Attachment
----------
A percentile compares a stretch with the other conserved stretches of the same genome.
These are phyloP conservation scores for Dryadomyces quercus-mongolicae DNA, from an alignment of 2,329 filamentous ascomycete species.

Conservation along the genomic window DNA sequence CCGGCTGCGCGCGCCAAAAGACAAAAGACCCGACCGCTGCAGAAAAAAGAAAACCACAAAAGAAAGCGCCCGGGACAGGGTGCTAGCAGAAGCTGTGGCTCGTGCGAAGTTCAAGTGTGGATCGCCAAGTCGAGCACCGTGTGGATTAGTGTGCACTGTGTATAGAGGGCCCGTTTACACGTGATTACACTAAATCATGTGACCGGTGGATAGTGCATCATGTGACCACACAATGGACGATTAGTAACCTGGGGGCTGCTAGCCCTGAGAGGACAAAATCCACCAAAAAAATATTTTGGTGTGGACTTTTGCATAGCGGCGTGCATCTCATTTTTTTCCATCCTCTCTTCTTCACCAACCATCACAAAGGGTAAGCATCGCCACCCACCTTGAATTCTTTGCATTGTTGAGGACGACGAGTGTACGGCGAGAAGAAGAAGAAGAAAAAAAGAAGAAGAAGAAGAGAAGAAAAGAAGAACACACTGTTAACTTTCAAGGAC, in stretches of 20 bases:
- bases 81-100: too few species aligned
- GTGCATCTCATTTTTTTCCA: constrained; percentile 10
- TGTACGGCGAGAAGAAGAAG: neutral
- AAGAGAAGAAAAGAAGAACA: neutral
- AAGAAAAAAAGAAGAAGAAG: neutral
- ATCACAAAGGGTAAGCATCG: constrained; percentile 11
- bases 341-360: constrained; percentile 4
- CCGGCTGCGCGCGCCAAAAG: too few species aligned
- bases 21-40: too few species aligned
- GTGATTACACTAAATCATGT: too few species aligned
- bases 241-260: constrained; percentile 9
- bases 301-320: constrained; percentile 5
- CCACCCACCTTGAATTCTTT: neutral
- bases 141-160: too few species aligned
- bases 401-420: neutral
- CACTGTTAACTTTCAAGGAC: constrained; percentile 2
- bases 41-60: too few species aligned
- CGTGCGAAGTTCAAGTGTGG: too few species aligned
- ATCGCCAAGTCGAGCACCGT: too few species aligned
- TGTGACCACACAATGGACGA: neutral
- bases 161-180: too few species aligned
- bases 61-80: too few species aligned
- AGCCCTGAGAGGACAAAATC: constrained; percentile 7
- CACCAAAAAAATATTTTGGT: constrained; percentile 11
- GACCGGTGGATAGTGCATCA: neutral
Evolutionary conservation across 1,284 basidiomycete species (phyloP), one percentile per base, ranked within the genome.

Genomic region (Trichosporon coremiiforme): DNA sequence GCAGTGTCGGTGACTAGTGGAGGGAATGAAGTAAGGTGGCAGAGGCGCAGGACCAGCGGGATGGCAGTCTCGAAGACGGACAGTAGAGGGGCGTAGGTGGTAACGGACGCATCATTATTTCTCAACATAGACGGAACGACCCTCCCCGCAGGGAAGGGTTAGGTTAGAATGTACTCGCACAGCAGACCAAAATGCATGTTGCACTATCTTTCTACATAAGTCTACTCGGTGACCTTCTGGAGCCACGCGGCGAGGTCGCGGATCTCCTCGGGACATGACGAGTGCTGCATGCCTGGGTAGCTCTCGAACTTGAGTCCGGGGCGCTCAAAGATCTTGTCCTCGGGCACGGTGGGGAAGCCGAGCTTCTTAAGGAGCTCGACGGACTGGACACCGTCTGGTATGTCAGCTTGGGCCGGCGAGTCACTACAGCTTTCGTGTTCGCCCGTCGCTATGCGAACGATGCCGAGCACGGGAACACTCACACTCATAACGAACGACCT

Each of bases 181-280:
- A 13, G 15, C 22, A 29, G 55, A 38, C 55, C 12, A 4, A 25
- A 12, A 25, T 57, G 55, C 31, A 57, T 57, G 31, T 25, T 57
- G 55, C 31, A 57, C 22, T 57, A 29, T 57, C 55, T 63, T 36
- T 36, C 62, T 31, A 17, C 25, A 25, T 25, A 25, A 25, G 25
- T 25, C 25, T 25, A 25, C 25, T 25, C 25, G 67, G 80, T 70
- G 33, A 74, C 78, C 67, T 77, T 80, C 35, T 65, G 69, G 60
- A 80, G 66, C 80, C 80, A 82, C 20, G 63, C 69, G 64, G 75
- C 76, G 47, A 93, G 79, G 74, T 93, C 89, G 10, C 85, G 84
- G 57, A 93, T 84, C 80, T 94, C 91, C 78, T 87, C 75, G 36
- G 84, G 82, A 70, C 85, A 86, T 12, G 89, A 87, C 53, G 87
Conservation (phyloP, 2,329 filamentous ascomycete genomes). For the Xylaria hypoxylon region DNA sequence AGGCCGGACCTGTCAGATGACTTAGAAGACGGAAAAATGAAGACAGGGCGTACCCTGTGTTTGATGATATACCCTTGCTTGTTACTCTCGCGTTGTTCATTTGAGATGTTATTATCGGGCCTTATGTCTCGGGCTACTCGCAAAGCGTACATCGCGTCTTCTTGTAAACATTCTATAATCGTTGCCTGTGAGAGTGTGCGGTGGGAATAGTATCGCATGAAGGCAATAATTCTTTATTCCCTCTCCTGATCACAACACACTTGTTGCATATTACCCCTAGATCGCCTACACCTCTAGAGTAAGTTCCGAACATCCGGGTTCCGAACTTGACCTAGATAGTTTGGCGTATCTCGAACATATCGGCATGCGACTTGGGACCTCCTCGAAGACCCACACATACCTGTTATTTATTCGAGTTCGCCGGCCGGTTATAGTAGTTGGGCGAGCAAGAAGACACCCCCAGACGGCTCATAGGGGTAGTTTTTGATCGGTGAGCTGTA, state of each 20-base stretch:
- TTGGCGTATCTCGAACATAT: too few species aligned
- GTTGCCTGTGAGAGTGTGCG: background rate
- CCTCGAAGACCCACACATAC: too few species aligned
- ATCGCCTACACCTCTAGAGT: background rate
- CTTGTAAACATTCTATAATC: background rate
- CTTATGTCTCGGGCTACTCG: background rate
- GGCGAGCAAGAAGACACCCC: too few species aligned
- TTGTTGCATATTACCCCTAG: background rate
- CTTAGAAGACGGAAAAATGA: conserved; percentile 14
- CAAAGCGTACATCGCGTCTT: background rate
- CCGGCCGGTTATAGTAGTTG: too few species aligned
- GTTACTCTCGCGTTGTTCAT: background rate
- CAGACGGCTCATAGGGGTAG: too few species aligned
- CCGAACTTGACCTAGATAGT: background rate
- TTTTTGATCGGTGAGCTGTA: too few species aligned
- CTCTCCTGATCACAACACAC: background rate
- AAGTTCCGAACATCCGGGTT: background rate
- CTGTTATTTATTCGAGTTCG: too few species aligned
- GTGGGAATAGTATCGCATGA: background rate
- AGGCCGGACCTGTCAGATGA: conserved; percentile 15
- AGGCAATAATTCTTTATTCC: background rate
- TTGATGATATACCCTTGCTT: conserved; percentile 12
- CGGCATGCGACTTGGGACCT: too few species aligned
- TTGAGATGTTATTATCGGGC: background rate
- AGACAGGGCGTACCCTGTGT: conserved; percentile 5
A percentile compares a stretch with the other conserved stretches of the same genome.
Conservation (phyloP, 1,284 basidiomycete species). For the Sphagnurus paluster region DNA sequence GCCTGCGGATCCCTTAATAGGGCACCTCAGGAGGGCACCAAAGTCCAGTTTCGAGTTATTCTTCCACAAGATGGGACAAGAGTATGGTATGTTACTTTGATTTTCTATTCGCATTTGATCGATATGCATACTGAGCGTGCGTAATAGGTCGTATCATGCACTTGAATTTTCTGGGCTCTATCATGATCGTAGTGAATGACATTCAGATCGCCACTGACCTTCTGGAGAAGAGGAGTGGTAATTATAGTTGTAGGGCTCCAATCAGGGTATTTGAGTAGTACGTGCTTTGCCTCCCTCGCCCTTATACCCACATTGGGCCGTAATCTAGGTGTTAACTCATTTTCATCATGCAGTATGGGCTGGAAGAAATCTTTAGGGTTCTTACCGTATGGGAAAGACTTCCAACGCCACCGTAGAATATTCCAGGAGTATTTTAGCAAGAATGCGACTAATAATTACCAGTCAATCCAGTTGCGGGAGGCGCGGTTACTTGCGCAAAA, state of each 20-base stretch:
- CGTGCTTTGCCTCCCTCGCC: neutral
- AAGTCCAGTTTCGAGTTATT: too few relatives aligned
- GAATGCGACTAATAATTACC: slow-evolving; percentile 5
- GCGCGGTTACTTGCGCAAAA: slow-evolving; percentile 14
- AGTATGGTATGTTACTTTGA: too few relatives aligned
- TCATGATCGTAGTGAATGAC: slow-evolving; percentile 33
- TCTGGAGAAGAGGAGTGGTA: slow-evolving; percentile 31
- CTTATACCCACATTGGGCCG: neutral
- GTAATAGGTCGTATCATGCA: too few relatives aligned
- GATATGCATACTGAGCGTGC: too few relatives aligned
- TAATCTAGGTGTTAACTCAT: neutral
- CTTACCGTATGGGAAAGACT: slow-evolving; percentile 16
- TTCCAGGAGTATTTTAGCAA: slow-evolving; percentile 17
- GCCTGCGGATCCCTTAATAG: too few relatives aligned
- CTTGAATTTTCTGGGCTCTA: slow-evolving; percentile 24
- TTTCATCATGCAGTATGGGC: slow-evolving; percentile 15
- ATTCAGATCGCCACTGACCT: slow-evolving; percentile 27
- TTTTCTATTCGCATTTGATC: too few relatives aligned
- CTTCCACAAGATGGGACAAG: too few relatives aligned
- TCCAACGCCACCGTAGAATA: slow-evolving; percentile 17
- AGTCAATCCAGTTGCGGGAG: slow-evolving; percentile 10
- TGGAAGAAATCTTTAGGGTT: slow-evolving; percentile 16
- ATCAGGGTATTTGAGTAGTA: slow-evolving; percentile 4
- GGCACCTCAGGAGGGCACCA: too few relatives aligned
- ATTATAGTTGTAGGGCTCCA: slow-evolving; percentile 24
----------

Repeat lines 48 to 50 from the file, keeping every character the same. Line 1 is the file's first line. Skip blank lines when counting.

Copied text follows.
- CTTATGTCTCGGGCTACTCG: background rate
- GGCGAGCAAGAAGACACCCC: too few species aligned
- TTGTTGCATATTACCCCTAG: background rate